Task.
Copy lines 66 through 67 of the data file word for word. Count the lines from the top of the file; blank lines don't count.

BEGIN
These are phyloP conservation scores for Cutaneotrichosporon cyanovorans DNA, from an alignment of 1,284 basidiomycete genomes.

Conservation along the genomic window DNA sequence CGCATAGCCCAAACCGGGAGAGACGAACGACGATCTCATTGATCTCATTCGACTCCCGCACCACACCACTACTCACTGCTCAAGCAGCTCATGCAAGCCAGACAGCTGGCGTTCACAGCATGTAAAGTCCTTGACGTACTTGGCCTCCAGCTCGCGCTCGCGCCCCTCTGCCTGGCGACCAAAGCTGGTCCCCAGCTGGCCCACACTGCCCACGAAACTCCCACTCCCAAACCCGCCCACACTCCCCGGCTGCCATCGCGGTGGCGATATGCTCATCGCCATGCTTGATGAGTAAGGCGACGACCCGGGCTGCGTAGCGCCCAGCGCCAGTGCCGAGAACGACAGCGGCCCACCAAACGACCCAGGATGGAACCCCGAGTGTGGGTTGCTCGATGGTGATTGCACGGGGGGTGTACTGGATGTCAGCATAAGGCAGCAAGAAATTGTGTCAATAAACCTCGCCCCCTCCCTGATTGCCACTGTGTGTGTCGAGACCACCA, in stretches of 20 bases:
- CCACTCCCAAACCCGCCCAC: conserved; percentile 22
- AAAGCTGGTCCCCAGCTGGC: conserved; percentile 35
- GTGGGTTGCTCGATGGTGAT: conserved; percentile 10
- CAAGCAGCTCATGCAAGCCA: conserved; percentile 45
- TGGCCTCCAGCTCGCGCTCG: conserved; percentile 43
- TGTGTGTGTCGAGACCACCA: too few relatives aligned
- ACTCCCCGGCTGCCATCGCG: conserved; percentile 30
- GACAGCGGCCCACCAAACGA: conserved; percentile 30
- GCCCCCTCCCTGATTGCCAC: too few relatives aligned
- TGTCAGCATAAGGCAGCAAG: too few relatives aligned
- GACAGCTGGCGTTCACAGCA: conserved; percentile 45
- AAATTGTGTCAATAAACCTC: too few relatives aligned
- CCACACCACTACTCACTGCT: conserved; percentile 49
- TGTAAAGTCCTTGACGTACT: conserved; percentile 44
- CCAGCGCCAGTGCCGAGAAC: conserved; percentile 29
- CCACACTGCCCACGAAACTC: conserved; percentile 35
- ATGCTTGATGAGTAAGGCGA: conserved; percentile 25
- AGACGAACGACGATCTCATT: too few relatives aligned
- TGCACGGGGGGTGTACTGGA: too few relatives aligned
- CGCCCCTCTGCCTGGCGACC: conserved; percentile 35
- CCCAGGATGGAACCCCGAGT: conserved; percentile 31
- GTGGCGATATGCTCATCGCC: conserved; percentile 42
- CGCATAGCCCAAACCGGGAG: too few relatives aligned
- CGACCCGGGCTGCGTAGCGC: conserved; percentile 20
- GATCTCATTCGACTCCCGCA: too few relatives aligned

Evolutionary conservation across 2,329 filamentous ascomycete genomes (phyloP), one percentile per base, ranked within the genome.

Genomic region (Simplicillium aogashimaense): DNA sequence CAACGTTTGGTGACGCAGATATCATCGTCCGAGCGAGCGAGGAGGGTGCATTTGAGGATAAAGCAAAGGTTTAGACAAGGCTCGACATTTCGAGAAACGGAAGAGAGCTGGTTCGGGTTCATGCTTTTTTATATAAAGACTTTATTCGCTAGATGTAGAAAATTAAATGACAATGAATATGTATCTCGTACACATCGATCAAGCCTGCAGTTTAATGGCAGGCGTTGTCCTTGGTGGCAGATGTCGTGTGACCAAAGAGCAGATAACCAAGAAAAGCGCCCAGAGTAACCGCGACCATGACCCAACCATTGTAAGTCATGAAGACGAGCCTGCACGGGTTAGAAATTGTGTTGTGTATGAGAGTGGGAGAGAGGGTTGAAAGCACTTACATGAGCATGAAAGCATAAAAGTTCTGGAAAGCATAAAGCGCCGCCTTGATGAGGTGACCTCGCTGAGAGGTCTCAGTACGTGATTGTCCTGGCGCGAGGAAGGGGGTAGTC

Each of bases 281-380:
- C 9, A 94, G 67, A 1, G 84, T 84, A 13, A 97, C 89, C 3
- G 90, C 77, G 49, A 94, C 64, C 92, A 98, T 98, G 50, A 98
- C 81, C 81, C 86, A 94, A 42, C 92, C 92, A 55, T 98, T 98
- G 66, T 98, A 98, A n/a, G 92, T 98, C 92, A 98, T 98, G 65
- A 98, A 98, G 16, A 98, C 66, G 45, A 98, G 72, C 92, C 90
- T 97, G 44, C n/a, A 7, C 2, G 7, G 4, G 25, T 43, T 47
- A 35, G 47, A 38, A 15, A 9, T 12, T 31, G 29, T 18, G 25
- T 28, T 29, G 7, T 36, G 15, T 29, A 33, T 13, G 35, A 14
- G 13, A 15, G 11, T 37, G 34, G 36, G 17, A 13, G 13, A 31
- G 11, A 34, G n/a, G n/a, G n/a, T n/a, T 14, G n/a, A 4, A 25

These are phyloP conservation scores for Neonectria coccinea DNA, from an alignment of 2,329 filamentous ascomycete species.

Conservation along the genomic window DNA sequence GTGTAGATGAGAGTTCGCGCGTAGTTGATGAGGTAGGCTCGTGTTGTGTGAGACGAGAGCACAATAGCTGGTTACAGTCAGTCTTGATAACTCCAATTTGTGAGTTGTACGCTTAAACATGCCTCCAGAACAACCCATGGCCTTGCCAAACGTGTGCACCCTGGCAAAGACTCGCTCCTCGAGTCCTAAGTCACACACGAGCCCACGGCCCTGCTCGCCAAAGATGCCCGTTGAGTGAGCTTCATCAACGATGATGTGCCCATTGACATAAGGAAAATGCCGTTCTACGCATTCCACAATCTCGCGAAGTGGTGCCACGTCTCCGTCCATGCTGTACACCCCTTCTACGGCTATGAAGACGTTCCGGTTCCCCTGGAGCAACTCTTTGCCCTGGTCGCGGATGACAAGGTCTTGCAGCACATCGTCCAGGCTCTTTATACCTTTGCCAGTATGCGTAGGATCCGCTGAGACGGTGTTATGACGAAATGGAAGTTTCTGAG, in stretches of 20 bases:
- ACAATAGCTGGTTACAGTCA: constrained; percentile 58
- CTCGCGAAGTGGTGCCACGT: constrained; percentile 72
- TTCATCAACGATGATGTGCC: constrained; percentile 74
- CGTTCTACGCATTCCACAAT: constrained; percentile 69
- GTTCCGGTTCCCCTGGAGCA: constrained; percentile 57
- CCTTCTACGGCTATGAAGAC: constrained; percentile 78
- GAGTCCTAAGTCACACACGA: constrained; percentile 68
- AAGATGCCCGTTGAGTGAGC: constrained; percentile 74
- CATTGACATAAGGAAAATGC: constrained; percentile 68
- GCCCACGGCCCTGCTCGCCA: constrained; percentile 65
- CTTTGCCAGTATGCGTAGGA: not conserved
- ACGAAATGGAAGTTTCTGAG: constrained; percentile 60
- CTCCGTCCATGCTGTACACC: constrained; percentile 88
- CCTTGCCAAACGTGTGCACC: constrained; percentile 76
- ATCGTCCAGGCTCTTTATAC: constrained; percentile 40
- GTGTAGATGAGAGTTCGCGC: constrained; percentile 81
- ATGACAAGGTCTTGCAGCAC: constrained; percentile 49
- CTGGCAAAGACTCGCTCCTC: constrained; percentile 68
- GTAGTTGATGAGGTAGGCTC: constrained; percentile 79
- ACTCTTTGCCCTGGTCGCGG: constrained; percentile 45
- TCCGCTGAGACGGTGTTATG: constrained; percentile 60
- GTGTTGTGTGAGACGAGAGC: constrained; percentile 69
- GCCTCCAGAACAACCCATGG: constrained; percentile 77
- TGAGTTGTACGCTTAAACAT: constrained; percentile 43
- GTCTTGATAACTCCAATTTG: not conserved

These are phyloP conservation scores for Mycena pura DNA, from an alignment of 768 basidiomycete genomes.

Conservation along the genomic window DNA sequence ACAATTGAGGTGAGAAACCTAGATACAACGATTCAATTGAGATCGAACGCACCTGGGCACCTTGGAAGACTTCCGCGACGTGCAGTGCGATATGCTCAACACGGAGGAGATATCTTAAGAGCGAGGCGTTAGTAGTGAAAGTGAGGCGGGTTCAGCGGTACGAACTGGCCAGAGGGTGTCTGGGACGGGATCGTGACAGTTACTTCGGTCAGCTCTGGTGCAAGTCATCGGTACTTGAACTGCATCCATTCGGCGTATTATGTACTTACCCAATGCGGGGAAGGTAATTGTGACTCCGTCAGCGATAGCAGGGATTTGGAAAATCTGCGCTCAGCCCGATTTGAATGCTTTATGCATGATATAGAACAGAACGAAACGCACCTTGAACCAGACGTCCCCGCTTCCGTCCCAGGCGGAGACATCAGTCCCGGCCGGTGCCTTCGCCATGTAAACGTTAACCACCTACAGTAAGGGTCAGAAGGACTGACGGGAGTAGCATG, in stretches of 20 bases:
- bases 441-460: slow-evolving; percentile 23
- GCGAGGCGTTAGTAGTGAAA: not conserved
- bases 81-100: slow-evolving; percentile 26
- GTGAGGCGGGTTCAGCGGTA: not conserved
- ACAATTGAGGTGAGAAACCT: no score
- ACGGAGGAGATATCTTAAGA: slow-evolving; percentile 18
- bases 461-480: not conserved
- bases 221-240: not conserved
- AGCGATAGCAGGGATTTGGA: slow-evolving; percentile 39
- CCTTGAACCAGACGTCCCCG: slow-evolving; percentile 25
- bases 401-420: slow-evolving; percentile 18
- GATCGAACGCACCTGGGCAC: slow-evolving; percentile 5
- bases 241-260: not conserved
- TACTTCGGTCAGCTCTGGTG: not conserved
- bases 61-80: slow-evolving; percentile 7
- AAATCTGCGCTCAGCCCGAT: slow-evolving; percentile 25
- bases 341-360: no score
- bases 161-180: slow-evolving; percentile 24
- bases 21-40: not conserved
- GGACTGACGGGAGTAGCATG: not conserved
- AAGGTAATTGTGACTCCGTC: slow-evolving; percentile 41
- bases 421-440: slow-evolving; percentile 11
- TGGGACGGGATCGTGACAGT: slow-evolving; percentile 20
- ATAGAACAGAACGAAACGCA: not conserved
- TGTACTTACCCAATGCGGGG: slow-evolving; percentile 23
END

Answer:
- TGAGTTGTACGCTTAAACAT: constrained; percentile 43
- GTCTTGATAACTCCAATTTG: not conserved